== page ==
If you’re looking for a job, or have ever looked for one, you know it can be a trying time. Depending on your situation and whether you’re forced to look because you’re out of a job or in a job you dislike, the timing and anxiety of the search can be drastically different. Couple that with the scads of places you need to look, opinions from family and friends, and the whole interview process and you may feel like you’re in a pressure cooker about to explode.
But what if you had experts working to match a group of candidates to a group of companies and appropriate jobs that then have to work together–at first sight? Would you do it?
Here’s the pitch:
- You’d never have to interview with the company or your future boss.
- You would sit down with a group of talent experts who would ask you for all the details of your “perfect” job from location and salary to preferred work styles and career development.
- The talent experts would talk with companies about their needs.
- Based on all the information, the expert would match you to a job. You would report to work on your first day without ever talking to the company first. The hitch is you’d have to agree in advance to take the job and keep it for 6 months.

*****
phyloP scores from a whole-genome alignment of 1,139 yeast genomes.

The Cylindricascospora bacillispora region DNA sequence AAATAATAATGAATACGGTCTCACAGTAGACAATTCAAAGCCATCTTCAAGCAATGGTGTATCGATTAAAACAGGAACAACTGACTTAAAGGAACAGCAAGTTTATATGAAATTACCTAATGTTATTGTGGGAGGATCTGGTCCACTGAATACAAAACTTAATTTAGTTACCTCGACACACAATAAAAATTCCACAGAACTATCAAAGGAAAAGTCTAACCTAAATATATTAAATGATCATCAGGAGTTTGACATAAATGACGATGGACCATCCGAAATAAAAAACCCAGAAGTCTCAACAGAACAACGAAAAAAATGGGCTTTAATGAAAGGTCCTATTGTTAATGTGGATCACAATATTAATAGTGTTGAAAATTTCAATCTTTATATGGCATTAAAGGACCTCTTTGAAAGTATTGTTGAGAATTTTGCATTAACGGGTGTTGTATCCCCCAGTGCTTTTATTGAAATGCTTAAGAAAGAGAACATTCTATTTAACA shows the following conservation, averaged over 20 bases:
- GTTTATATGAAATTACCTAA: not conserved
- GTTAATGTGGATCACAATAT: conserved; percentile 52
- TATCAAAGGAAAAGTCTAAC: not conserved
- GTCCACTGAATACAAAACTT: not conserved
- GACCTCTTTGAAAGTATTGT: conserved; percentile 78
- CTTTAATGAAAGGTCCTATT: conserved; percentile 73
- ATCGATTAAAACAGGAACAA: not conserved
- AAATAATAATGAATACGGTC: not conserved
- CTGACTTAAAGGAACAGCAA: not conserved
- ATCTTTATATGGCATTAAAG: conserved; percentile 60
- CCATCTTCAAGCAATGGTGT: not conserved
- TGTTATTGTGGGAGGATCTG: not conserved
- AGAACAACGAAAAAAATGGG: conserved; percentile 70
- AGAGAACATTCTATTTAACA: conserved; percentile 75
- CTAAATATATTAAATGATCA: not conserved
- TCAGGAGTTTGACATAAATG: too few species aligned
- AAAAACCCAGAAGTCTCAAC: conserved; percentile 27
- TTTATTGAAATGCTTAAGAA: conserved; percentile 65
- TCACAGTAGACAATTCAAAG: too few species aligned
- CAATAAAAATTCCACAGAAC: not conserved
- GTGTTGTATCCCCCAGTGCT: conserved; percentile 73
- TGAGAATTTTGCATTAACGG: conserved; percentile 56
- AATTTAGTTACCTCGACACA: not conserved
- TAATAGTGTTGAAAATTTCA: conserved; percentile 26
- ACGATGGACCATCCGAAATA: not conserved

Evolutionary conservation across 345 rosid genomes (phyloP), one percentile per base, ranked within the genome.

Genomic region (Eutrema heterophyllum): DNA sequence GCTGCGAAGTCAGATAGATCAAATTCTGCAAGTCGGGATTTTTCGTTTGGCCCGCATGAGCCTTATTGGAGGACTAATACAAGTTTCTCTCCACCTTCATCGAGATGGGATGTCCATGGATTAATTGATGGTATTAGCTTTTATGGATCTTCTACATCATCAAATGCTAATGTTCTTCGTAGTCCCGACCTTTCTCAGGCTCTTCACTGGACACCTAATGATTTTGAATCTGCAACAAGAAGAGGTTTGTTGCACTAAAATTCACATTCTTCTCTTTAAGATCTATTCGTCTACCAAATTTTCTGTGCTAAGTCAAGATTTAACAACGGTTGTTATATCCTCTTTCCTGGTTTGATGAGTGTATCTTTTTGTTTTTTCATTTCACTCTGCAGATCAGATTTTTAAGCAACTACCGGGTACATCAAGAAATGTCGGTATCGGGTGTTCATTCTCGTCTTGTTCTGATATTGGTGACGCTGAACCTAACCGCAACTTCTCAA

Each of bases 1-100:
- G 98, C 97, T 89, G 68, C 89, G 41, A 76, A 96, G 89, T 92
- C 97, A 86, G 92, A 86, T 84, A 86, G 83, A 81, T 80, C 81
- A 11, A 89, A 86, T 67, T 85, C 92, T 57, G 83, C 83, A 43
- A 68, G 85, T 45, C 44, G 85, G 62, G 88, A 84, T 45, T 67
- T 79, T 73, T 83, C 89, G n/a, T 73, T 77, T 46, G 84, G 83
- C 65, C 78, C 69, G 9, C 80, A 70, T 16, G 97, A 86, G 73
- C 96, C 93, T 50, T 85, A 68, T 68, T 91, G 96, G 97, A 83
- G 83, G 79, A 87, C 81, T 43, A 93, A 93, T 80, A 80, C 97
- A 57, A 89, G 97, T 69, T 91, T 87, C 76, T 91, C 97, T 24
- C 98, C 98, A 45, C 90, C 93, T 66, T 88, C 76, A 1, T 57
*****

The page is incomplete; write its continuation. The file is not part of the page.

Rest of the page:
- At the end of 6 months, both you and your boss would determine if you were going to keep the job or part ways.
I got the idea when I stumbled on a new show called Married at First Sight. According to the FYI channel, this show is, “an extreme social experiment following six brave souls who are yearning for a life-long partnership as they agree to a provocative proposal: getting legally married the moment they first meet.
Four specialists – sexologist Dr. Logan Levkoff; spiritualist Greg Epstein; psychologist Dr. Joseph Cilona; and sociologist Dr. Pepper Schwartz – will create what they believe are three perfect couples, based on scientific matchmaking. The couples will never meet or know each other until they walk down the aisle and see each other face to face, for the first time, when they get married.”
As it turns out, two of the three couples matched are still married. Would a similar experiment work in the HR world? We may never know, but I’m guessing that it would be worth the effort to find out. Having people who know what’s important to you make decisions that are not emotionally led may be the next great way to hire.
What do you think? Would you agree to be hired at first sight? Share with me in the comments.